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This page contains instructions of how to do well in the group discussion. It will describe what the observing staff are looking for from you and what you can do to prepare. Having chaired and observed this activity on numerous occasions I have realised that there are certain methods of interacting and ways of expressing your thoughts in a clear and compelling manner. Get this right and you will shine.
The group discussion is usually the first activity to take place on the second day of the AOSB Main Board. It is used as an ice breaker, stimulating you to interact with the other candidates. The purpose of this exercise is to assess your powers of communication (speaking and listening), together with your knowledge of current affairs and most importantly, your ability to form an opinion and influence the other candidates.
You will be split to groups of 8 and seated in a closed circle facing one another.
The observing Officers will be positioned at the sides of the room and will have
minimal input once the discussion has begun. All candidates will be given the opportunity
to select a discussion topic from a pre-
It is highly unlikely that there will be any single correct answer to the issues you will be prompted to introduce and discuss. The observers will be more interested in your ability to form logical and reasoned opinions and arguments together with your ability to communicate your ideas to the group. You must demonstrate your ability to influence the other members of the group and bring others round to your way of thinking; the raw essence of leadership.
The observers will be looking for you to demonstrate your active intelligence; this being a combination of your ability to consider an issue and quickly form a logical opinion or attitude based on your knowledge and understanding of the issue.
The best way to prepare for the group discussion is to ensure that you are up to date with current affairs and significant issues in the media. Your research should go beyond sitting in front of Sky News and you should ensure that you find the time to read a quality newspaper on a daily basis or better still subscribe to …
Be mindful of your body language throughout the discussion process. Simple things such as your posture and sitting position will speak volumes about your attentiveness and willingness to participate. I once observed a Potential Officer sit with his elbows on his knees and his chin in his hands throughout the conversation – perhaps he really was bored. It didn’t go down well. You should sit upright in your chair, perhaps leaning slightly forward to engage with the other candidates in the circle. Avoid crossing your arms across your chest, sitting back in your chair, feet outstretched – yes I’ve seen that too. Positive body language and an open posture will enable you to build a rapport with the other candidates and increase your presence among the group.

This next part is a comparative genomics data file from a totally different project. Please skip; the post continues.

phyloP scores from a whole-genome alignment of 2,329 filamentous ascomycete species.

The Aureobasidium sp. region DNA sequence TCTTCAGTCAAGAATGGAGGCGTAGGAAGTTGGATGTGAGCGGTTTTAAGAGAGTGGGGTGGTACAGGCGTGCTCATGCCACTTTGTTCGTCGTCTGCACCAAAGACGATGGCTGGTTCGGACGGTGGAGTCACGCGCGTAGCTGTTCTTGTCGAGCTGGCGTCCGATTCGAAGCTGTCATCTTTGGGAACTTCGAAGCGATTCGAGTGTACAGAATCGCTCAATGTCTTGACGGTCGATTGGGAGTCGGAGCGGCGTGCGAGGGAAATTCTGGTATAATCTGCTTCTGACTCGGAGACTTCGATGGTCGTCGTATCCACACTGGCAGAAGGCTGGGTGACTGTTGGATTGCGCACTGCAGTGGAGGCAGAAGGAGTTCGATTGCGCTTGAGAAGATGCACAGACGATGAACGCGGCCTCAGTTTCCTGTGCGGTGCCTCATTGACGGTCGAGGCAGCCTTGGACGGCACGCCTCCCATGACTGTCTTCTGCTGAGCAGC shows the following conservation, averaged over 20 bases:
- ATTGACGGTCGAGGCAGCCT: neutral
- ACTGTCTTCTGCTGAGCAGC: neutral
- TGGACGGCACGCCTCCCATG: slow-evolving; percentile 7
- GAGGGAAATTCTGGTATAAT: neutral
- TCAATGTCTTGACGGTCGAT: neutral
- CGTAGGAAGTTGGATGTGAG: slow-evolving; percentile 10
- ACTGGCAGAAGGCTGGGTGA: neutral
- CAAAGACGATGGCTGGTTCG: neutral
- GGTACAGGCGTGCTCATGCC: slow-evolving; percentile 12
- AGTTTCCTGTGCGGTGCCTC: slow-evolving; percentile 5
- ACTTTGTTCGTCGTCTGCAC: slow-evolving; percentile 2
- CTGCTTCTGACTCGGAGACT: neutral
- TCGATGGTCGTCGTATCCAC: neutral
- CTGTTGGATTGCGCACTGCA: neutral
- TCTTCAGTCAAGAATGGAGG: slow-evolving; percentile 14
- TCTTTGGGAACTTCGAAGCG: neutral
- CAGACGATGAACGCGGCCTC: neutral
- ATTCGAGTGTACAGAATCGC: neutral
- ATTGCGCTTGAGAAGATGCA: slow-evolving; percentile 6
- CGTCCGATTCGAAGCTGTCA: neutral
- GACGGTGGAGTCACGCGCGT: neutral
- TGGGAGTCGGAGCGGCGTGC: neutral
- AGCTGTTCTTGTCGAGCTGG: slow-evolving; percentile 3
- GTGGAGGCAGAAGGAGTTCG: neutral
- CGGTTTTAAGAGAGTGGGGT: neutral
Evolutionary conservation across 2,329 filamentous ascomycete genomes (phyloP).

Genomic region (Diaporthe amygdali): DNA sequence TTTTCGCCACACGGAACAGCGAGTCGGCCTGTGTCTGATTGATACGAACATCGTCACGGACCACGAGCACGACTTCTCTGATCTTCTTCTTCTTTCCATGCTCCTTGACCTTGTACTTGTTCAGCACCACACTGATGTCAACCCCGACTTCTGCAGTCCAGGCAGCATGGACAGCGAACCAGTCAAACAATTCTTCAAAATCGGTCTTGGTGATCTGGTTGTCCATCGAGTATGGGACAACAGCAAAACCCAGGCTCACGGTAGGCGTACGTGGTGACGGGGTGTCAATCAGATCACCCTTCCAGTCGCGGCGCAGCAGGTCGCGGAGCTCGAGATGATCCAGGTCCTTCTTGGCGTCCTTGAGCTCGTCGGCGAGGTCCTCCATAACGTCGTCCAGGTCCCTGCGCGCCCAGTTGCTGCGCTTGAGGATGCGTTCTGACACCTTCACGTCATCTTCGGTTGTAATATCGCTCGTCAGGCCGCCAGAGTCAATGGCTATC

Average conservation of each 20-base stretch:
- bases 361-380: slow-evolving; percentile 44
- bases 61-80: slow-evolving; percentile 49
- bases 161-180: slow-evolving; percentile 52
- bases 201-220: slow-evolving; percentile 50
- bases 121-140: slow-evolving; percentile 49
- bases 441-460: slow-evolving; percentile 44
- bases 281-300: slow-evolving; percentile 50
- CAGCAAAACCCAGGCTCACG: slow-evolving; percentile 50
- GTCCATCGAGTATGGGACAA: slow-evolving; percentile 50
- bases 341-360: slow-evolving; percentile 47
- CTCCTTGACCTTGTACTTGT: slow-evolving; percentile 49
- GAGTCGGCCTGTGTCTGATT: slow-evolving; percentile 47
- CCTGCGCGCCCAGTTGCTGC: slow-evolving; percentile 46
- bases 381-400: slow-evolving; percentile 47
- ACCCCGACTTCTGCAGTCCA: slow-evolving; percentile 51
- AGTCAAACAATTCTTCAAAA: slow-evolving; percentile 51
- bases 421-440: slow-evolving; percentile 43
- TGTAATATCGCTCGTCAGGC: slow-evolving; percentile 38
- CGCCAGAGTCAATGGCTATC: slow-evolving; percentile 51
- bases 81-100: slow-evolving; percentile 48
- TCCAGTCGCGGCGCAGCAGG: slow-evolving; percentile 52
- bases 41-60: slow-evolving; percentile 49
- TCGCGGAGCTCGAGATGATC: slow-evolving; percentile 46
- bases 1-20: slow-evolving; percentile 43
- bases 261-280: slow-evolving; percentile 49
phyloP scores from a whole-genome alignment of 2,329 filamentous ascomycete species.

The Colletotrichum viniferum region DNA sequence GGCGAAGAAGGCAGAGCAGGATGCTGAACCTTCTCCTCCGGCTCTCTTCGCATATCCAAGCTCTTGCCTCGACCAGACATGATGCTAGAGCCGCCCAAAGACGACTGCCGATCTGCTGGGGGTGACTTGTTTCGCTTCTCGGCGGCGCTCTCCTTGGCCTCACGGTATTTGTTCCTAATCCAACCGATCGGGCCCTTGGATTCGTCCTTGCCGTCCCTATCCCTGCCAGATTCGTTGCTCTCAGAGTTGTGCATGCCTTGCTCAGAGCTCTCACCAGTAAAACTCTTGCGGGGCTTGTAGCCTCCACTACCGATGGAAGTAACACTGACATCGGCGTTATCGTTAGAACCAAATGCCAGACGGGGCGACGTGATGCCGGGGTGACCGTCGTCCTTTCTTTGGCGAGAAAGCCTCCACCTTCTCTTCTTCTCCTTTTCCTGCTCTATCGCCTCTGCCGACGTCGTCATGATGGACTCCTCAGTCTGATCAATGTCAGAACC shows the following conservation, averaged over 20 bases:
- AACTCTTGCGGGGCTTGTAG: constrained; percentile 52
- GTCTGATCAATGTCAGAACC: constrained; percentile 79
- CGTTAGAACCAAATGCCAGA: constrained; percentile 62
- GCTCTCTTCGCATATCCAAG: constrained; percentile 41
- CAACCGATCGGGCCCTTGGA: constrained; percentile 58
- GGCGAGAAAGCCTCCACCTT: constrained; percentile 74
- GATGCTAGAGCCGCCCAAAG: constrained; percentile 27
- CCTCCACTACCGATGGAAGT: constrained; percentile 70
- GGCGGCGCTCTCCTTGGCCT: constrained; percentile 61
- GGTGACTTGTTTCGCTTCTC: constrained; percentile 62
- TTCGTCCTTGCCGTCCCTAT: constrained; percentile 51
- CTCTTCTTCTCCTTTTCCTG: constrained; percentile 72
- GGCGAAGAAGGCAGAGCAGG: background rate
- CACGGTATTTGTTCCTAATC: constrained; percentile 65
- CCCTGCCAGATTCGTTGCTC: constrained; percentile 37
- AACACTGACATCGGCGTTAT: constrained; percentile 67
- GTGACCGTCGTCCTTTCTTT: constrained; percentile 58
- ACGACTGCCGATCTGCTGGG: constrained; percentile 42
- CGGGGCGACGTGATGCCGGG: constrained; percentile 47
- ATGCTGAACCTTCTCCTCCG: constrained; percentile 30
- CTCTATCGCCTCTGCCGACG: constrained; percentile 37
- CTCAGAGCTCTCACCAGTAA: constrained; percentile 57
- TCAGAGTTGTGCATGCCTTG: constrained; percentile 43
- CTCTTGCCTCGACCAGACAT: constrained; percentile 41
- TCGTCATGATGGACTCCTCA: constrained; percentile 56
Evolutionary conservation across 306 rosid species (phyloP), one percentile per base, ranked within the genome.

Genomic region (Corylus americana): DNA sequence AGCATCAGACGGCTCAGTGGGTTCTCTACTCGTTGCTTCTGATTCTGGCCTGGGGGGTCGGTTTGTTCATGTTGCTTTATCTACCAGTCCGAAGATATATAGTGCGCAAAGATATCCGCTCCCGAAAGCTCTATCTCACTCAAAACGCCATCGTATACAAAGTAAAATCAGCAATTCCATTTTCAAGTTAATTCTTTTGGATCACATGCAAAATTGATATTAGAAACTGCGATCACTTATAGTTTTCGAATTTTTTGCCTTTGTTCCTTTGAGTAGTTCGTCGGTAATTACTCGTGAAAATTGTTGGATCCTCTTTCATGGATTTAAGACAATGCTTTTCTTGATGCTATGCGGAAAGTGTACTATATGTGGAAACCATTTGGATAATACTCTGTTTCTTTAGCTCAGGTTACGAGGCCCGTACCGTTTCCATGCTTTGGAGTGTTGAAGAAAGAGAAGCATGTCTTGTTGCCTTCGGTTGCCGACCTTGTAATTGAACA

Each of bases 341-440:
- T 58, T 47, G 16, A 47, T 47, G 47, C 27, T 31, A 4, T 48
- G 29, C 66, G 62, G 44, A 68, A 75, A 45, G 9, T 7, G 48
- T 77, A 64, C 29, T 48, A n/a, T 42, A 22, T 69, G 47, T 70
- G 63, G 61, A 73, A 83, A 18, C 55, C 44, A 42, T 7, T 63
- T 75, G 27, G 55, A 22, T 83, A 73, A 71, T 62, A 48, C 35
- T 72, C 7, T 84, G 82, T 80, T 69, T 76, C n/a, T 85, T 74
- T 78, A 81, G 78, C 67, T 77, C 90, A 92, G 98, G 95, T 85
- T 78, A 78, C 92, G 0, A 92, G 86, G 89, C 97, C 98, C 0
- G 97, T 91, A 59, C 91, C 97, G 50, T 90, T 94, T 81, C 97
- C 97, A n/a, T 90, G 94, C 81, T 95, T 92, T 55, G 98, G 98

Throughout the discussion the single most important factor to be aware of is that if you say or do nothing, you make selection impossible. You must have the confidence to be able to take a view on an issue and communicate the reasoning behind your opinion to your peers. You must ensure that you make frequent and valid contributions to the discussion. You will achieve nothing if you simply sit and observe the other candidates dominate the conversation; you must get stuck in.
Of course, you will not be expected to have an equal input into every discussion;
there will probably be some that you know absolutely nothing about. The key here
is to take a moment to listen to what the other candidates have to say. You will
quickly glean the gist of the topic and be able to contribute accordingly. Do not
feel compelled to jump in headfirst and take a certain view simply in order to be
first to speak. If you are struggling to think of anything interesting to contribute
you may consider posing a thought provoking question to the group, perhaps to prompt
them to consider a factor that the discussion has thus far neglected to explore.
Make sure that your comments add value, you will gain little credit for re-
You will also be judged on your ability to challenge the opinions of others and offer reasoned arguments that support the view you have taken. You should not challenge an argument for the simply for the purpose of being pedantic in an attempt to win points with the observer. Instead, try to think of the issue from different points of view, considering the different views and opinions of the parties involved.
Be sure to furnish your comments with examples from your own experience and observations. This will add legitimacy to your argument and aid you in win the trust and respect of your peers.
If you really want to win points and establish yourself as a team player you should
actively support the other candidates. Your willingness to assist others will speak
volumes about your character and compassion for others. If you notice that a particular
candidate has failed to make a significant input to the conversation, or is struggling
to find the confidence to participate, do not be afraid to help them out. You can
do this by actively pulling them into the discussion, perhaps by asking their opinion
Making jokes or inappropriate comments that may make it appear that you are not taking the exercise seriously. You should not Interrupt or speak over other candidates. You will be judged on your ability to listen as well as speak and you must take care not to insult or upset the other candidates. Achieving a small victory at the expense of someone else will not work to your advantage. Remember that there is a certain element of sportsman ship involved in every AOSB assessment.